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Journal of Strength & Conditioning Research:
doi: 10.1519/JSC.0b013e3182a1fe28
Original Research

The Interactive Effects of Recovery Mode and Duration on Subsequent Repeated Sprint Performance

Brown, James; Glaister, Mark

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Abstract

Abstract: Brown, J and Glaister, M. The interactive effects of recovery mode and duration on subsequent repeated sprint performance. J Strength Cond Res 28(3): 651–660, 2014—The aim of this study was to examine the interactive effects of recovery mode and duration on subsequent repeated short sprint (RSS) performance. Ten male recreational athletes (age, 27.9 ± 5.0 years; height, 1.80 ± 0.07 m; mass, 81.6 ± 13.5 kg) performed 4 randomized trials consisting of a 30-second cycle sprint, followed by a specified recovery period (45 or 180 seconds), and a subsequent set of RSS (7 × 5 seconds, 20-second passive rest periods). Recovery mode was either active (AR; 70% of the power output at lactate threshold) or passive (PR). Mean heart rate and V[Combining Dot Above]O2 were significantly higher (p ≤ 0.05) in AR than in PR over both recovery durations. Although the difference in V[Combining Dot Above]O2 reached significance after 10–15 seconds, a significant (p ≤ 0.05) difference in heart rate was observed only after 26 seconds (45-second trials) − 75 seconds (180-second trials). Blood lactate was significantly (p ≤ 0.05) lower in AR than in PR only after 135 seconds (mean difference, 2.16 mmol·L−1; 95% likely range, 0.77–3.55 mmol·L−1). Mean peak power output in the RSS test was significantly (p ≤ 0.05) higher following PR45 than AR45 (12.0 ± 1.4 vs. 11.4 ± 1.4 W·kg−1) and following AR180 than PR180 (12.7 ± 1.2 vs. 12.0 ± 1.2 W·kg−1). In conclusion, when rest periods are short, a PR strategy appears to optimize subsequent RSS performance. However, as the recovery duration increases subsequent RSS performance appears to benefit from an AR strategy.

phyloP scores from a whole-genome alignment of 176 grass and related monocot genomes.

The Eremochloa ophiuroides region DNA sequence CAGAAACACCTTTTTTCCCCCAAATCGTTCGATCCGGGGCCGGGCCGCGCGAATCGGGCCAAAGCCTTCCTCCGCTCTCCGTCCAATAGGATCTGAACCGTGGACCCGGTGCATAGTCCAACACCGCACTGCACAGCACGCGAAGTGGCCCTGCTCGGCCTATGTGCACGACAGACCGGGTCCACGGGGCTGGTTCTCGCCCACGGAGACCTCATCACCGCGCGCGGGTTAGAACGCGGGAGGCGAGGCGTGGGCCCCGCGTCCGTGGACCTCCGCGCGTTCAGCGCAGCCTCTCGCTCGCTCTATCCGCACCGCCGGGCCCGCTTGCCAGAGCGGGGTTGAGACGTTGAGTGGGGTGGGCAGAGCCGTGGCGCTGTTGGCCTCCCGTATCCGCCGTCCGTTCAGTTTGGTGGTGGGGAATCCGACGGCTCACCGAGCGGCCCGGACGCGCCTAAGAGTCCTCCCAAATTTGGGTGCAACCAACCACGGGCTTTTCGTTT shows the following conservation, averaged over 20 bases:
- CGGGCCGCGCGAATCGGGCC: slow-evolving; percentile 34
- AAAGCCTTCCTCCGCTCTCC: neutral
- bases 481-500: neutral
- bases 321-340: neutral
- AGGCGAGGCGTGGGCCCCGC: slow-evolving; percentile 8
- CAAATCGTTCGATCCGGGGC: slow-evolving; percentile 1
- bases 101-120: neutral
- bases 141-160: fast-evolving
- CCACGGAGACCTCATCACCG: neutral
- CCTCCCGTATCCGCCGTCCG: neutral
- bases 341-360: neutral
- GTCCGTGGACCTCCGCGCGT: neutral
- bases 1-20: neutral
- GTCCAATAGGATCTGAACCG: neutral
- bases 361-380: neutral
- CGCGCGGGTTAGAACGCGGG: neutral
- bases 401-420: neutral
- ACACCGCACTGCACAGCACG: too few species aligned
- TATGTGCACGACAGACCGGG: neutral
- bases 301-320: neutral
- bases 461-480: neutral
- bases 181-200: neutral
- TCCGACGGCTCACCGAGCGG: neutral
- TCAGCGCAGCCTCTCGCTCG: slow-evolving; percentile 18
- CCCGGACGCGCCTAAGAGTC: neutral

Copyright © 2014 by the National Strength & Conditioning Association.

 

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